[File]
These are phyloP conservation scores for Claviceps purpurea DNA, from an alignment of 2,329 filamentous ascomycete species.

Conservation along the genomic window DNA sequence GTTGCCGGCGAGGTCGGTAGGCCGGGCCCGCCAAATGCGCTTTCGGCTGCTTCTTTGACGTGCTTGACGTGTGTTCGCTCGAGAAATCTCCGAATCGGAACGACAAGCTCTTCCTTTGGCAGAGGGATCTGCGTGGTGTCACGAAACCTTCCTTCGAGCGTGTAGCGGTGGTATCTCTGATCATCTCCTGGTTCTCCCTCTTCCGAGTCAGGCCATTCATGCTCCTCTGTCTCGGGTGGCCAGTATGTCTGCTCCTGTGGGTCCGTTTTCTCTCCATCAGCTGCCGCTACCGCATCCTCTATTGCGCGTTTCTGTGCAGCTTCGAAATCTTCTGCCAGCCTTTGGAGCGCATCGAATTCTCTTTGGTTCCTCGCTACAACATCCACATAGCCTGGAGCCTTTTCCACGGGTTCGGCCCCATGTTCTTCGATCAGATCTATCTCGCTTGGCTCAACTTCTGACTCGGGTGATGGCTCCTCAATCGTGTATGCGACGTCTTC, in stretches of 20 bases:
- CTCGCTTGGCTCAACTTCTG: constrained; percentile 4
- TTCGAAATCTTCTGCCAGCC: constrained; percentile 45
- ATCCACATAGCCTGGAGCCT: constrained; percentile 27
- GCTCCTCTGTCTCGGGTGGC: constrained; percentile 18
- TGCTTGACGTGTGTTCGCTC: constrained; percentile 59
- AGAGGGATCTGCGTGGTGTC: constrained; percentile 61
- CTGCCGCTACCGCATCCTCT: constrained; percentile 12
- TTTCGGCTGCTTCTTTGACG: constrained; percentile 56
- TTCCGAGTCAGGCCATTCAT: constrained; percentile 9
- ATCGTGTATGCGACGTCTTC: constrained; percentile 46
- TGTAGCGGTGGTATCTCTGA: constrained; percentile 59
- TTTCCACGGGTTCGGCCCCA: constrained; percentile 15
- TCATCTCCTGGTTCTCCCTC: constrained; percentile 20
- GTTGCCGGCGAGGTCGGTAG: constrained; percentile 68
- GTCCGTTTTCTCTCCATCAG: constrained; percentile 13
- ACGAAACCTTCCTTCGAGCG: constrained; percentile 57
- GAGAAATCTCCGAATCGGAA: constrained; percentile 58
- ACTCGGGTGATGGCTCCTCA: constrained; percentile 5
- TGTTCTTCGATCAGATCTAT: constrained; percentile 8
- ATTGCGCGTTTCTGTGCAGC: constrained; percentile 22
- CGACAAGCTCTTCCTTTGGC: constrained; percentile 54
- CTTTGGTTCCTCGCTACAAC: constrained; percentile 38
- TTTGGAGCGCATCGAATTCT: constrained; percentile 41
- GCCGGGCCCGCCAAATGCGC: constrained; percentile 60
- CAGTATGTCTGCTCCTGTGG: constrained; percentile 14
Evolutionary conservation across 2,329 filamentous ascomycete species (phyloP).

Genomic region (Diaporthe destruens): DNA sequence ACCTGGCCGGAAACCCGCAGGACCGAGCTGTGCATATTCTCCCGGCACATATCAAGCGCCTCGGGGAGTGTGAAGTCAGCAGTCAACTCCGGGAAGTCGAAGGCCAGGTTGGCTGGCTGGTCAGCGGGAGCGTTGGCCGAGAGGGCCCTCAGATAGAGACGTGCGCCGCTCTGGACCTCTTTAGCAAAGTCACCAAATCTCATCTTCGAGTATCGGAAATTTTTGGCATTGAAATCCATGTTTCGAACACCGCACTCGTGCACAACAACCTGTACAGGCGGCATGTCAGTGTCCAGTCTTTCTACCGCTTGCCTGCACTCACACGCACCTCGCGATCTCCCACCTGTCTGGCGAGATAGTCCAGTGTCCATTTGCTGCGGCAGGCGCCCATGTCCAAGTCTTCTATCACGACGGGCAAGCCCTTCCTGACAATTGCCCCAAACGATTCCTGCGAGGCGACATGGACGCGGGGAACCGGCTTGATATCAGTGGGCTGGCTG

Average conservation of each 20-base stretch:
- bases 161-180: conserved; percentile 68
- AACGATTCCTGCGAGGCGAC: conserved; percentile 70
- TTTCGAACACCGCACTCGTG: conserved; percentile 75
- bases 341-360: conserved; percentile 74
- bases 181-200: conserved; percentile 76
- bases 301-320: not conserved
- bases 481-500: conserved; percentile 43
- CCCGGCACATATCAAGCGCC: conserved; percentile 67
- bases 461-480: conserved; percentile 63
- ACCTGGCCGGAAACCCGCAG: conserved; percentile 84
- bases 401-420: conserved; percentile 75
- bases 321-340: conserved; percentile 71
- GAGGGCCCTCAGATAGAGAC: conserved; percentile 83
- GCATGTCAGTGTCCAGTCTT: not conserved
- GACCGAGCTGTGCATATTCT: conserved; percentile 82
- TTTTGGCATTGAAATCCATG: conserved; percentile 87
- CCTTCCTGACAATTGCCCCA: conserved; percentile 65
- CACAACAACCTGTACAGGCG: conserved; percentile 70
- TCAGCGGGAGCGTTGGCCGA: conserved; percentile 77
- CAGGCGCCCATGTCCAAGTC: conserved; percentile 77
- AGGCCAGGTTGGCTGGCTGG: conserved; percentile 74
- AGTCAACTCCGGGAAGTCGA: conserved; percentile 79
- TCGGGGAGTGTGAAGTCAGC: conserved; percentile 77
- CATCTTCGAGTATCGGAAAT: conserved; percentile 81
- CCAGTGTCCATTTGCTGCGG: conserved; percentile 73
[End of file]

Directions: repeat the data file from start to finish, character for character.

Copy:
These are phyloP conservation scores for Claviceps purpurea DNA, from an alignment of 2,329 filamentous ascomycete species.

Conservation along the genomic window DNA sequence GTTGCCGGCGAGGTCGGTAGGCCGGGCCCGCCAAATGCGCTTTCGGCTGCTTCTTTGACGTGCTTGACGTGTGTTCGCTCGAGAAATCTCCGAATCGGAACGACAAGCTCTTCCTTTGGCAGAGGGATCTGCGTGGTGTCACGAAACCTTCCTTCGAGCGTGTAGCGGTGGTATCTCTGATCATCTCCTGGTTCTCCCTCTTCCGAGTCAGGCCATTCATGCTCCTCTGTCTCGGGTGGCCAGTATGTCTGCTCCTGTGGGTCCGTTTTCTCTCCATCAGCTGCCGCTACCGCATCCTCTATTGCGCGTTTCTGTGCAGCTTCGAAATCTTCTGCCAGCCTTTGGAGCGCATCGAATTCTCTTTGGTTCCTCGCTACAACATCCACATAGCCTGGAGCCTTTTCCACGGGTTCGGCCCCATGTTCTTCGATCAGATCTATCTCGCTTGGCTCAACTTCTGACTCGGGTGATGGCTCCTCAATCGTGTATGCGACGTCTTC, in stretches of 20 bases:
- CTCGCTTGGCTCAACTTCTG: constrained; percentile 4
- TTCGAAATCTTCTGCCAGCC: constrained; percentile 45
- ATCCACATAGCCTGGAGCCT: constrained; percentile 27
- GCTCCTCTGTCTCGGGTGGC: constrained; percentile 18
- TGCTTGACGTGTGTTCGCTC: constrained; percentile 59
- AGAGGGATCTGCGTGGTGTC: constrained; percentile 61
- CTGCCGCTACCGCATCCTCT: constrained; percentile 12
- TTTCGGCTGCTTCTTTGACG: constrained; percentile 56
- TTCCGAGTCAGGCCATTCAT: constrained; percentile 9
- ATCGTGTATGCGACGTCTTC: constrained; percentile 46
- TGTAGCGGTGGTATCTCTGA: constrained; percentile 59
- TTTCCACGGGTTCGGCCCCA: constrained; percentile 15
- TCATCTCCTGGTTCTCCCTC: constrained; percentile 20
- GTTGCCGGCGAGGTCGGTAG: constrained; percentile 68
- GTCCGTTTTCTCTCCATCAG: constrained; percentile 13
- ACGAAACCTTCCTTCGAGCG: constrained; percentile 57
- GAGAAATCTCCGAATCGGAA: constrained; percentile 58
- ACTCGGGTGATGGCTCCTCA: constrained; percentile 5
- TGTTCTTCGATCAGATCTAT: constrained; percentile 8
- ATTGCGCGTTTCTGTGCAGC: constrained; percentile 22
- CGACAAGCTCTTCCTTTGGC: constrained; percentile 54
- CTTTGGTTCCTCGCTACAAC: constrained; percentile 38
- TTTGGAGCGCATCGAATTCT: constrained; percentile 41
- GCCGGGCCCGCCAAATGCGC: constrained; percentile 60
- CAGTATGTCTGCTCCTGTGG: constrained; percentile 14
Evolutionary conservation across 2,329 filamentous ascomycete species (phyloP).

Genomic region (Diaporthe destruens): DNA sequence ACCTGGCCGGAAACCCGCAGGACCGAGCTGTGCATATTCTCCCGGCACATATCAAGCGCCTCGGGGAGTGTGAAGTCAGCAGTCAACTCCGGGAAGTCGAAGGCCAGGTTGGCTGGCTGGTCAGCGGGAGCGTTGGCCGAGAGGGCCCTCAGATAGAGACGTGCGCCGCTCTGGACCTCTTTAGCAAAGTCACCAAATCTCATCTTCGAGTATCGGAAATTTTTGGCATTGAAATCCATGTTTCGAACACCGCACTCGTGCACAACAACCTGTACAGGCGGCATGTCAGTGTCCAGTCTTTCTACCGCTTGCCTGCACTCACACGCACCTCGCGATCTCCCACCTGTCTGGCGAGATAGTCCAGTGTCCATTTGCTGCGGCAGGCGCCCATGTCCAAGTCTTCTATCACGACGGGCAAGCCCTTCCTGACAATTGCCCCAAACGATTCCTGCGAGGCGACATGGACGCGGGGAACCGGCTTGATATCAGTGGGCTGGCTG

Average conservation of each 20-base stretch:
- bases 161-180: conserved; percentile 68
- AACGATTCCTGCGAGGCGAC: conserved; percentile 70
- TTTCGAACACCGCACTCGTG: conserved; percentile 75
- bases 341-360: conserved; percentile 74
- bases 181-200: conserved; percentile 76
- bases 301-320: not conserved
- bases 481-500: conserved; percentile 43
- CCCGGCACATATCAAGCGCC: conserved; percentile 67
- bases 461-480: conserved; percentile 63
- ACCTGGCCGGAAACCCGCAG: conserved; percentile 84
- bases 401-420: conserved; percentile 75
- bases 321-340: conserved; percentile 71
- GAGGGCCCTCAGATAGAGAC: conserved; percentile 83
- GCATGTCAGTGTCCAGTCTT: not conserved
- GACCGAGCTGTGCATATTCT: conserved; percentile 82
- TTTTGGCATTGAAATCCATG: conserved; percentile 87
- CCTTCCTGACAATTGCCCCA: conserved; percentile 65
- CACAACAACCTGTACAGGCG: conserved; percentile 70
- TCAGCGGGAGCGTTGGCCGA: conserved; percentile 77
- CAGGCGCCCATGTCCAAGTC: conserved; percentile 77
- AGGCCAGGTTGGCTGGCTGG: conserved; percentile 74
- AGTCAACTCCGGGAAGTCGA: conserved; percentile 79
- TCGGGGAGTGTGAAGTCAGC: conserved; percentile 77
- CATCTTCGAGTATCGGAAAT: conserved; percentile 81
- CCAGTGTCCATTTGCTGCGG: conserved; percentile 73